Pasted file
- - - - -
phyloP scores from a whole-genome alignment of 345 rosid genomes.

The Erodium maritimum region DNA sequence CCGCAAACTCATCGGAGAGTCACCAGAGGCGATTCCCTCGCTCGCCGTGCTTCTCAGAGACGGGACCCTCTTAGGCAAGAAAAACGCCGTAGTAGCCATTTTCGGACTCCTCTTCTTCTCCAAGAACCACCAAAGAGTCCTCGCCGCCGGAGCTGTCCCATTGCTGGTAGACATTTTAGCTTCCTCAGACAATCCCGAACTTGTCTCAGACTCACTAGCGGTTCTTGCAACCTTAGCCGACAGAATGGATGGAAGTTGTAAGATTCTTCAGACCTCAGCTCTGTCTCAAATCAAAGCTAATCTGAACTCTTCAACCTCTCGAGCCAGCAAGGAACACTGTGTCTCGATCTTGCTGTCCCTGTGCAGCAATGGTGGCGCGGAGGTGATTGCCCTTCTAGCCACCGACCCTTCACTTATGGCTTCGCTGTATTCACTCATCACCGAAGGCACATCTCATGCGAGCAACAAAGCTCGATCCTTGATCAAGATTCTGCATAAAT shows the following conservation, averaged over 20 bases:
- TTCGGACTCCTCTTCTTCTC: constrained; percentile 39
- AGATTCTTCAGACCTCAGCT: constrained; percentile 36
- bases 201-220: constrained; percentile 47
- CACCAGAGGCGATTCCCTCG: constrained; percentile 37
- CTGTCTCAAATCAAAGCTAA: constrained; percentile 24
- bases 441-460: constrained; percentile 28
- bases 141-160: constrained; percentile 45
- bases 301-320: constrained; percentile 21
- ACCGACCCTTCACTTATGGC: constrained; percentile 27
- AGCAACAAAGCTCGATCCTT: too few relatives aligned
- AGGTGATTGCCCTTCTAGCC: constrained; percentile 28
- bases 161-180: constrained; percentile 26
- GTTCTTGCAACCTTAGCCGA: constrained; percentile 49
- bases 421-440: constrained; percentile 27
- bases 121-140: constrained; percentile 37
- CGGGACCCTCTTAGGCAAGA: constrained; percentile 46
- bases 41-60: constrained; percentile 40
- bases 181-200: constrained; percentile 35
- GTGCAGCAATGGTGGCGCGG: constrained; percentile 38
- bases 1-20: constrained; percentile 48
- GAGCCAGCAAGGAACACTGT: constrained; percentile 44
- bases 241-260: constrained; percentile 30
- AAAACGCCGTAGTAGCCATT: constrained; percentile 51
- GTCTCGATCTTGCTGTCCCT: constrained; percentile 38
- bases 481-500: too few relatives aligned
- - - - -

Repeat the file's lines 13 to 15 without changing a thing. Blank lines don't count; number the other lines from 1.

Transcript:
- AGGTGATTGCCCTTCTAGCC: constrained; percentile 28
- bases 161-180: constrained; percentile 26
- GTTCTTGCAACCTTAGCCGA: constrained; percentile 49